Many Augusts ago, I picked up the limp body of little Jamie. The world went on for the multitudes but ours came crashing down and our lives have been forever changed! This August people dotted all over the globe are experiencing their own tragedies. Poverty ravaged Haiti has been terribly shaken. Great swaths of the Earth are ablaze with uncontrolled forest fires. Heat and covid are continuing scourges. On a macro scale it is devastating but for so many the personal tragedies are heart breaking and life shattering.
As our gaze is fixed on the horror of this August, people sometimes wonder “How a “loving God” could allow such?” This is a natural question and I certainly asked it myself and yet it need not be a faith shattering question.
My faith is not based on my judgement of God and whether I deem Him loving or just. It is based on historical fact. It is based on the death and resurrection of Jesus! This is as I say an historical event and as such does not change though all the mountains should crumble or Gibraltar tumble.
My faith sustains because it is settled on this unshakeable foundation. From that foundation, then, I can ask all sorts of questions. No question is beyond the bounds. Tragedies draw me to God as I seek not just his answers but better still his comfort. Tragedies draw me closer to others as we think about the folks of Haiti or Canada’s West and beyond. It draws us closer as we gather in groups virtual or real, big, or small, to pray.
These times demand the very best from us as we heed the command to love like our sacrificial Saviour. They demand to that we are not shy about proclaiming the Good News of God’s love. Sometimes we let people’s questions deter our evangelism when, in fact, they provide an opportunity we ought not pass up.
When I think of the cross, I am reminded that at the moment we would be most horrified God was most glorified. The Good News shines all the brighter in dark days. Let it shine, you in your small corner and I in mine.
On another note, scheduling ‘the trades’ has proved to be a challenge and our renovations at Threshold House are taking more time than I naively hoped. I am though confident that soon we will be able to announce the appointment of our ‘Night-time Pastor’ who will live on site caring for our residents in the evening and through the night. This is an important piece of our puzzle and has been a prayer concern from the formation of the idea of Threshold House. I believe this is a token of God’s favour on our efforts. PTL
There is a word I delight in from the Word of God and often cringe at from the lips of mortals. From the Lord it expresses the wonderful, amazing graciousness of God toward us. From us it connotes contrariness and cancelling. Too often it demonstrates that we are not actively listening to understand. We are ‘listening’ to respond. We are seeking to ‘win’ rather than discuss. I am trying to excise this word from my spoken vocabulary.
What is this word? It is “but”! God demonstrates his love with the many buts that intersperse the Good News. We were dead in our sin and trespasses … but God! The wages of sin is death … but the free gift of God is life! You see we are undeserving, we do not and cannot earn this grace, but God opts for us anyhow! I sometimes jokingly tell my Street Hope friends that we are in real trouble until God sticks his big but in! I love the many buts that God expresses. His use of the word is truly divine and brings life!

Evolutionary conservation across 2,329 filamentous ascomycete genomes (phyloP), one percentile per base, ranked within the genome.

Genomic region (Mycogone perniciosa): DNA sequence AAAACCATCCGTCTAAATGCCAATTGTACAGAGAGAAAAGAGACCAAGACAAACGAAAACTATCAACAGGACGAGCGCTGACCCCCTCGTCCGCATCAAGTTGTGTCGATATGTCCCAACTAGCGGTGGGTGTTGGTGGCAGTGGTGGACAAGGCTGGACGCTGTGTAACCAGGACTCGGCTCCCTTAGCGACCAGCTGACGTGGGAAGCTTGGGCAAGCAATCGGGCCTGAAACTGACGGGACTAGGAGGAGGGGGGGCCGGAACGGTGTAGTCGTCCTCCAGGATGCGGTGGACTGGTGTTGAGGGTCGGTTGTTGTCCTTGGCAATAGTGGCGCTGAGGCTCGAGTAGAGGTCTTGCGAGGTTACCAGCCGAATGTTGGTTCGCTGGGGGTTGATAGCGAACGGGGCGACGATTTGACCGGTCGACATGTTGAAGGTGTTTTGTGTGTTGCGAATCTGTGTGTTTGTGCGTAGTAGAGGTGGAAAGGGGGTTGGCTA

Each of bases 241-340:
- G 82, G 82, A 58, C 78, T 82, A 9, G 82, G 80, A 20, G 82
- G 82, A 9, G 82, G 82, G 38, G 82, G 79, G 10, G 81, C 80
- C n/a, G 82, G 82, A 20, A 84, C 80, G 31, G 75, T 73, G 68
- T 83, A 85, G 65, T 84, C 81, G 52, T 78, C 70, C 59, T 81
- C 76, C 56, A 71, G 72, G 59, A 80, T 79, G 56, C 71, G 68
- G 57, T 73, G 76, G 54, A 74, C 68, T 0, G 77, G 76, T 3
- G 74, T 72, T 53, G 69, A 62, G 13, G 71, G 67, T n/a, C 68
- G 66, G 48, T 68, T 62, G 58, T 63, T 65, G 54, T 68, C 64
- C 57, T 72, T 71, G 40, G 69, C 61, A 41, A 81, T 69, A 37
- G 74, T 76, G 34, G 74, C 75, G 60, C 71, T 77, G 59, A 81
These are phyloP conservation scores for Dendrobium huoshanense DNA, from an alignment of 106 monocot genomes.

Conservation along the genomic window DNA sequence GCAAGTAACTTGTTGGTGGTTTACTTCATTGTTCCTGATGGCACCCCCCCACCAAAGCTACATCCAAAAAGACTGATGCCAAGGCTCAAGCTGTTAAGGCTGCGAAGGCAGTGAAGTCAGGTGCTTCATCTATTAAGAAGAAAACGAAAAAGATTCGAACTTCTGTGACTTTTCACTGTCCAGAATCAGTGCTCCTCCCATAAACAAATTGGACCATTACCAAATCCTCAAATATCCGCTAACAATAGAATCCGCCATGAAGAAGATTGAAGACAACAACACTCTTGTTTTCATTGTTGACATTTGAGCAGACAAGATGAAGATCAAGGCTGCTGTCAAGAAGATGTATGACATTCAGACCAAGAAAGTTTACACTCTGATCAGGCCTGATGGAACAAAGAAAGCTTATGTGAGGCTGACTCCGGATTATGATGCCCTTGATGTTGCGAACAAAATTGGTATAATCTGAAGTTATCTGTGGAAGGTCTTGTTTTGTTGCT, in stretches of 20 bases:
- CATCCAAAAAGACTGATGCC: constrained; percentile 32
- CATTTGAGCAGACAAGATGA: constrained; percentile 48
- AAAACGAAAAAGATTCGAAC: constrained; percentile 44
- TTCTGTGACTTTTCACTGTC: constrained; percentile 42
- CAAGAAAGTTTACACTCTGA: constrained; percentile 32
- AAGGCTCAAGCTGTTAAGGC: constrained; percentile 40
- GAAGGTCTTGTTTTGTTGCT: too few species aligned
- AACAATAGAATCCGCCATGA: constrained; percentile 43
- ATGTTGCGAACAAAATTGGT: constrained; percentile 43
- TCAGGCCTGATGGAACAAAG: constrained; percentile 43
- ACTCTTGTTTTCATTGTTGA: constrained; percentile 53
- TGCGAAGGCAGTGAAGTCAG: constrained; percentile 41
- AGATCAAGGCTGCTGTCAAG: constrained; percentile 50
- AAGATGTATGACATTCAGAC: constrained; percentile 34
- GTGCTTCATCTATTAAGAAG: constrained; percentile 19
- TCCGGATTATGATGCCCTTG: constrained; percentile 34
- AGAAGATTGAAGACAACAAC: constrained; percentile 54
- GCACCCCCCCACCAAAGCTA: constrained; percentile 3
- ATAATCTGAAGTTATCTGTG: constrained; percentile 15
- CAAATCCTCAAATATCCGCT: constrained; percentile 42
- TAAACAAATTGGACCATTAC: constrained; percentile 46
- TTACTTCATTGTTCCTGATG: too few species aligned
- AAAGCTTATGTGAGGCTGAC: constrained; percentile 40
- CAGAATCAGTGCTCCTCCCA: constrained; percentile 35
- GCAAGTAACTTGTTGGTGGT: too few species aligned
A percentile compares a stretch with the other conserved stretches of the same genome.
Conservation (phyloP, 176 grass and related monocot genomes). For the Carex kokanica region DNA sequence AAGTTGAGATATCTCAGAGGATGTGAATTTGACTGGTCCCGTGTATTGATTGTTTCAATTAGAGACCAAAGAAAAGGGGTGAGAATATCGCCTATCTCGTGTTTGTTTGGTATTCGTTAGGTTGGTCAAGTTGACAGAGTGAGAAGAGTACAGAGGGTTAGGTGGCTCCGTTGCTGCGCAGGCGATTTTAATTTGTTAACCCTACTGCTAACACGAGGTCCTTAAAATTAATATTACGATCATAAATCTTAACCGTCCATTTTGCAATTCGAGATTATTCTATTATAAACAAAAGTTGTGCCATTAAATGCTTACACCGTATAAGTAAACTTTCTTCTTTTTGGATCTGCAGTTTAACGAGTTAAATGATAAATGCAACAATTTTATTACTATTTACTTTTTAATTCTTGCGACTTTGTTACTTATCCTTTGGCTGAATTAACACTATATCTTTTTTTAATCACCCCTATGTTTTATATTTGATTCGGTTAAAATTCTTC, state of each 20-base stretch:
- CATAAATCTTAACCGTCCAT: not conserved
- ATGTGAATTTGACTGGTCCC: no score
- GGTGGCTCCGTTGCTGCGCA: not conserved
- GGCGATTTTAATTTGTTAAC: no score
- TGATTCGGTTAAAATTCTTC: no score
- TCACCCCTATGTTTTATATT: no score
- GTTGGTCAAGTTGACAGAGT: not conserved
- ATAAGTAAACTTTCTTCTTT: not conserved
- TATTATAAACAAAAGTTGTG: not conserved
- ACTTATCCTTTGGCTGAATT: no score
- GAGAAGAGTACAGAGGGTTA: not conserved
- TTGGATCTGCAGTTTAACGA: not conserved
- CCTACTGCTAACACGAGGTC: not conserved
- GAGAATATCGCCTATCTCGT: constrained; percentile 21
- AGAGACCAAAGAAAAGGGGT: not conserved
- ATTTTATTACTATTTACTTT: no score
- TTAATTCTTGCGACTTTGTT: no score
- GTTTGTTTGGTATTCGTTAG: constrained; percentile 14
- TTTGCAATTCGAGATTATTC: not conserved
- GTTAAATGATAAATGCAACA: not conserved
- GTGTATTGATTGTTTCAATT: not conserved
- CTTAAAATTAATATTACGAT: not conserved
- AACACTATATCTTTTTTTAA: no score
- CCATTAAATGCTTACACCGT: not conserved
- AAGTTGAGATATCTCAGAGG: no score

We on the other hand ought to be careful to use the word sparingly. It may have a place in conversation but (see the irony here) not the place we too often give it. For us it often begins a response to someone’s expressed thoughts. We have decided that our friend is wrong, or at least not entirely right and we front-load our rebuttal (doubling down on irony) with a word meant to negate what has just been expressed. With this three-letter word we dismiss not just the idea we might disagree with, but we dismiss the person expressing the idea. “But” does not engage and leaves our friend feeling unheard.
Rather than “but” we might rather say “I am not so sure.” Or “ I think I disagree” both of these acknowledge and engage while defending our own position. Or we might say “I see what you mean, and I think…”
When only seconds after expressing a heart felt thought I hear someone say “but” I feel my heart sink. While I hope I am open to correction or direction I also value feeling heard by people.
I have decided to leave this word to the Lord and concentrate on positive engaging conversation. “But” is an expression that can keep us polarized when honest listening dialogue is much more apt to draw us together.
On another note, things seem to be moving after a long covid hibernation. This week I took delivery of the showers for our Threshold House project and the contractor has begun the work of installation. Our prayers for a ‘nighttime pastor’ look like they are being answered. We are currently praying for daytime employment for our candidate as the last obstacle to his coming on staff. Financially we are headed into challenging times until we get up and running and we are trusting God.
I led my first, in person ‘mask-less’ Bible Study this week as I filled in for our pastor while he is on holiday. It was an enjoyable experience. We are also enjoying the freedom of singing without masks. I did not realise how much I missed that!
We are waiting to see how the new “Green” phase in New Brunswick goes before we consider restarting our Drop In. We would value prayers for this decision making. We do not want to disappoint people by starting something only to close again.
Grace to you all.